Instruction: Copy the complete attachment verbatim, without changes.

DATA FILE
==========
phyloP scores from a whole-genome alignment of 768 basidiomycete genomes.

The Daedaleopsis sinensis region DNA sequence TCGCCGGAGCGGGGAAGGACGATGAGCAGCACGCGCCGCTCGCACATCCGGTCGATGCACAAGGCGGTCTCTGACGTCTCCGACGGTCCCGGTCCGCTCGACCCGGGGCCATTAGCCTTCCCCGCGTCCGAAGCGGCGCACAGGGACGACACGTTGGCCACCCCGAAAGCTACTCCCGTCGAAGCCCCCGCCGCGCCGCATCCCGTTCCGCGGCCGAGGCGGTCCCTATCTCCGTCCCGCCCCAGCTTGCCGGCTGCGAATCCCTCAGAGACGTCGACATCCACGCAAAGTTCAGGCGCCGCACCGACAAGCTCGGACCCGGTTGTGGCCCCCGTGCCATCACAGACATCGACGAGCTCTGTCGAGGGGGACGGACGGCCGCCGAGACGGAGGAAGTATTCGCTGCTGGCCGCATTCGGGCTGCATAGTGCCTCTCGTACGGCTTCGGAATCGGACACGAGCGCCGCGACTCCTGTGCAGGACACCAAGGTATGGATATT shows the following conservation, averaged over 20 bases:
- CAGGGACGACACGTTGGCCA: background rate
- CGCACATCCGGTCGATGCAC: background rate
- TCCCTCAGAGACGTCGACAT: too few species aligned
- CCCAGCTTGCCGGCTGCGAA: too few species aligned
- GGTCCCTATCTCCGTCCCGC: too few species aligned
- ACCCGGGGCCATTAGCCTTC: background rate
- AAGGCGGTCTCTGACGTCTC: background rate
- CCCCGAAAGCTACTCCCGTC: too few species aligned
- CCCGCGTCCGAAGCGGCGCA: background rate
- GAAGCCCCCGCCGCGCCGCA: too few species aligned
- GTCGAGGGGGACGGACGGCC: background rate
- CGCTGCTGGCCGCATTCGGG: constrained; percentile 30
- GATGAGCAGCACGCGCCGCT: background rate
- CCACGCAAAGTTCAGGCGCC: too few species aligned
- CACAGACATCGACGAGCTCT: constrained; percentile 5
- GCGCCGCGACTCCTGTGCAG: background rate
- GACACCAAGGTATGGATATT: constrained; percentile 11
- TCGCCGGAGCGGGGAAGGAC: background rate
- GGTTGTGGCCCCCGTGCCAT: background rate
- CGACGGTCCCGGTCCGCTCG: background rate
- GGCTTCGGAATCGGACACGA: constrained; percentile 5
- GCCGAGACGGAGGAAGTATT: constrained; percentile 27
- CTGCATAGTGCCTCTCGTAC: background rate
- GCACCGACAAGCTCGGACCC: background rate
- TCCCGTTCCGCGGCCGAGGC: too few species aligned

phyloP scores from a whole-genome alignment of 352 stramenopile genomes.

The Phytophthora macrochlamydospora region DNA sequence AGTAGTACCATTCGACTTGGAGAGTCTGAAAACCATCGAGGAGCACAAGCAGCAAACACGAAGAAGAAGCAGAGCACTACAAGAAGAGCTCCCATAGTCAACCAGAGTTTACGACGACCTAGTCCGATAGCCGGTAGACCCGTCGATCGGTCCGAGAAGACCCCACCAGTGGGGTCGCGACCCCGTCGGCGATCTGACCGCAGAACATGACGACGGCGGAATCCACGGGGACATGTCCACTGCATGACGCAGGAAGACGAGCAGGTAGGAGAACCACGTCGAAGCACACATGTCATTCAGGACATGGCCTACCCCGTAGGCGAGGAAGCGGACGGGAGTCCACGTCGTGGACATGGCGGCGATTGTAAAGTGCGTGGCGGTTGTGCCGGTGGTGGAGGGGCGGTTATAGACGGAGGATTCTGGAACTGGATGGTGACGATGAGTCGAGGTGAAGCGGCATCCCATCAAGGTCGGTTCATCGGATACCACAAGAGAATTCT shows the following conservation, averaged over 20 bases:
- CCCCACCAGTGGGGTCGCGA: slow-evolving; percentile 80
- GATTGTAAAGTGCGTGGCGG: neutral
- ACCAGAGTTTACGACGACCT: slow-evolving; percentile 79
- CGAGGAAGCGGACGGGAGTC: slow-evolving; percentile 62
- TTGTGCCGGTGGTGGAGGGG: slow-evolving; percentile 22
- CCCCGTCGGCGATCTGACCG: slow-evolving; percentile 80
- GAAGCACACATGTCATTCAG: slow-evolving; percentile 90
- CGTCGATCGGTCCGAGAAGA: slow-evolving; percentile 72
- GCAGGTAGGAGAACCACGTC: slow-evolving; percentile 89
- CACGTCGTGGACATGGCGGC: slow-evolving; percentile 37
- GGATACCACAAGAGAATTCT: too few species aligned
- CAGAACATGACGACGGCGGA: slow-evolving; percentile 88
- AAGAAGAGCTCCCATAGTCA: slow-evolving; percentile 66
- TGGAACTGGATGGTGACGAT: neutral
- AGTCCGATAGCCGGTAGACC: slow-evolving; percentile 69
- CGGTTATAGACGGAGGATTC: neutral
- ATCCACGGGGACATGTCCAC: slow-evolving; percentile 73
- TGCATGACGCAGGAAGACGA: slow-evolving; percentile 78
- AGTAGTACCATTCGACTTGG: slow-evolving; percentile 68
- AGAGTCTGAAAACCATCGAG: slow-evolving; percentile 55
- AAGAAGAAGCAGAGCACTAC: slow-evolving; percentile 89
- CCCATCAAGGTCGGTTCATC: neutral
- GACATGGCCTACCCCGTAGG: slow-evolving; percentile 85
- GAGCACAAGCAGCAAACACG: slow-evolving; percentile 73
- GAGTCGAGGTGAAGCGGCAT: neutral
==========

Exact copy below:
phyloP scores from a whole-genome alignment of 768 basidiomycete genomes.

The Daedaleopsis sinensis region DNA sequence TCGCCGGAGCGGGGAAGGACGATGAGCAGCACGCGCCGCTCGCACATCCGGTCGATGCACAAGGCGGTCTCTGACGTCTCCGACGGTCCCGGTCCGCTCGACCCGGGGCCATTAGCCTTCCCCGCGTCCGAAGCGGCGCACAGGGACGACACGTTGGCCACCCCGAAAGCTACTCCCGTCGAAGCCCCCGCCGCGCCGCATCCCGTTCCGCGGCCGAGGCGGTCCCTATCTCCGTCCCGCCCCAGCTTGCCGGCTGCGAATCCCTCAGAGACGTCGACATCCACGCAAAGTTCAGGCGCCGCACCGACAAGCTCGGACCCGGTTGTGGCCCCCGTGCCATCACAGACATCGACGAGCTCTGTCGAGGGGGACGGACGGCCGCCGAGACGGAGGAAGTATTCGCTGCTGGCCGCATTCGGGCTGCATAGTGCCTCTCGTACGGCTTCGGAATCGGACACGAGCGCCGCGACTCCTGTGCAGGACACCAAGGTATGGATATT shows the following conservation, averaged over 20 bases:
- CAGGGACGACACGTTGGCCA: background rate
- CGCACATCCGGTCGATGCAC: background rate
- TCCCTCAGAGACGTCGACAT: too few species aligned
- CCCAGCTTGCCGGCTGCGAA: too few species aligned
- GGTCCCTATCTCCGTCCCGC: too few species aligned
- ACCCGGGGCCATTAGCCTTC: background rate
- AAGGCGGTCTCTGACGTCTC: background rate
- CCCCGAAAGCTACTCCCGTC: too few species aligned
- CCCGCGTCCGAAGCGGCGCA: background rate
- GAAGCCCCCGCCGCGCCGCA: too few species aligned
- GTCGAGGGGGACGGACGGCC: background rate
- CGCTGCTGGCCGCATTCGGG: constrained; percentile 30
- GATGAGCAGCACGCGCCGCT: background rate
- CCACGCAAAGTTCAGGCGCC: too few species aligned
- CACAGACATCGACGAGCTCT: constrained; percentile 5
- GCGCCGCGACTCCTGTGCAG: background rate
- GACACCAAGGTATGGATATT: constrained; percentile 11
- TCGCCGGAGCGGGGAAGGAC: background rate
- GGTTGTGGCCCCCGTGCCAT: background rate
- CGACGGTCCCGGTCCGCTCG: background rate
- GGCTTCGGAATCGGACACGA: constrained; percentile 5
- GCCGAGACGGAGGAAGTATT: constrained; percentile 27
- CTGCATAGTGCCTCTCGTAC: background rate
- GCACCGACAAGCTCGGACCC: background rate
- TCCCGTTCCGCGGCCGAGGC: too few species aligned

phyloP scores from a whole-genome alignment of 352 stramenopile genomes.

The Phytophthora macrochlamydospora region DNA sequence AGTAGTACCATTCGACTTGGAGAGTCTGAAAACCATCGAGGAGCACAAGCAGCAAACACGAAGAAGAAGCAGAGCACTACAAGAAGAGCTCCCATAGTCAACCAGAGTTTACGACGACCTAGTCCGATAGCCGGTAGACCCGTCGATCGGTCCGAGAAGACCCCACCAGTGGGGTCGCGACCCCGTCGGCGATCTGACCGCAGAACATGACGACGGCGGAATCCACGGGGACATGTCCACTGCATGACGCAGGAAGACGAGCAGGTAGGAGAACCACGTCGAAGCACACATGTCATTCAGGACATGGCCTACCCCGTAGGCGAGGAAGCGGACGGGAGTCCACGTCGTGGACATGGCGGCGATTGTAAAGTGCGTGGCGGTTGTGCCGGTGGTGGAGGGGCGGTTATAGACGGAGGATTCTGGAACTGGATGGTGACGATGAGTCGAGGTGAAGCGGCATCCCATCAAGGTCGGTTCATCGGATACCACAAGAGAATTCT shows the following conservation, averaged over 20 bases:
- CCCCACCAGTGGGGTCGCGA: slow-evolving; percentile 80
- GATTGTAAAGTGCGTGGCGG: neutral
- ACCAGAGTTTACGACGACCT: slow-evolving; percentile 79
- CGAGGAAGCGGACGGGAGTC: slow-evolving; percentile 62
- TTGTGCCGGTGGTGGAGGGG: slow-evolving; percentile 22
- CCCCGTCGGCGATCTGACCG: slow-evolving; percentile 80
- GAAGCACACATGTCATTCAG: slow-evolving; percentile 90
- CGTCGATCGGTCCGAGAAGA: slow-evolving; percentile 72
- GCAGGTAGGAGAACCACGTC: slow-evolving; percentile 89
- CACGTCGTGGACATGGCGGC: slow-evolving; percentile 37
- GGATACCACAAGAGAATTCT: too few species aligned
- CAGAACATGACGACGGCGGA: slow-evolving; percentile 88
- AAGAAGAGCTCCCATAGTCA: slow-evolving; percentile 66
- TGGAACTGGATGGTGACGAT: neutral
- AGTCCGATAGCCGGTAGACC: slow-evolving; percentile 69
- CGGTTATAGACGGAGGATTC: neutral
- ATCCACGGGGACATGTCCAC: slow-evolving; percentile 73
- TGCATGACGCAGGAAGACGA: slow-evolving; percentile 78
- AGTAGTACCATTCGACTTGG: slow-evolving; percentile 68
- AGAGTCTGAAAACCATCGAG: slow-evolving; percentile 55
- AAGAAGAAGCAGAGCACTAC: slow-evolving; percentile 89
- CCCATCAAGGTCGGTTCATC: neutral
- GACATGGCCTACCCCGTAGG: slow-evolving; percentile 85
- GAGCACAAGCAGCAAACACG: slow-evolving; percentile 73
- GAGTCGAGGTGAAGCGGCAT: neutral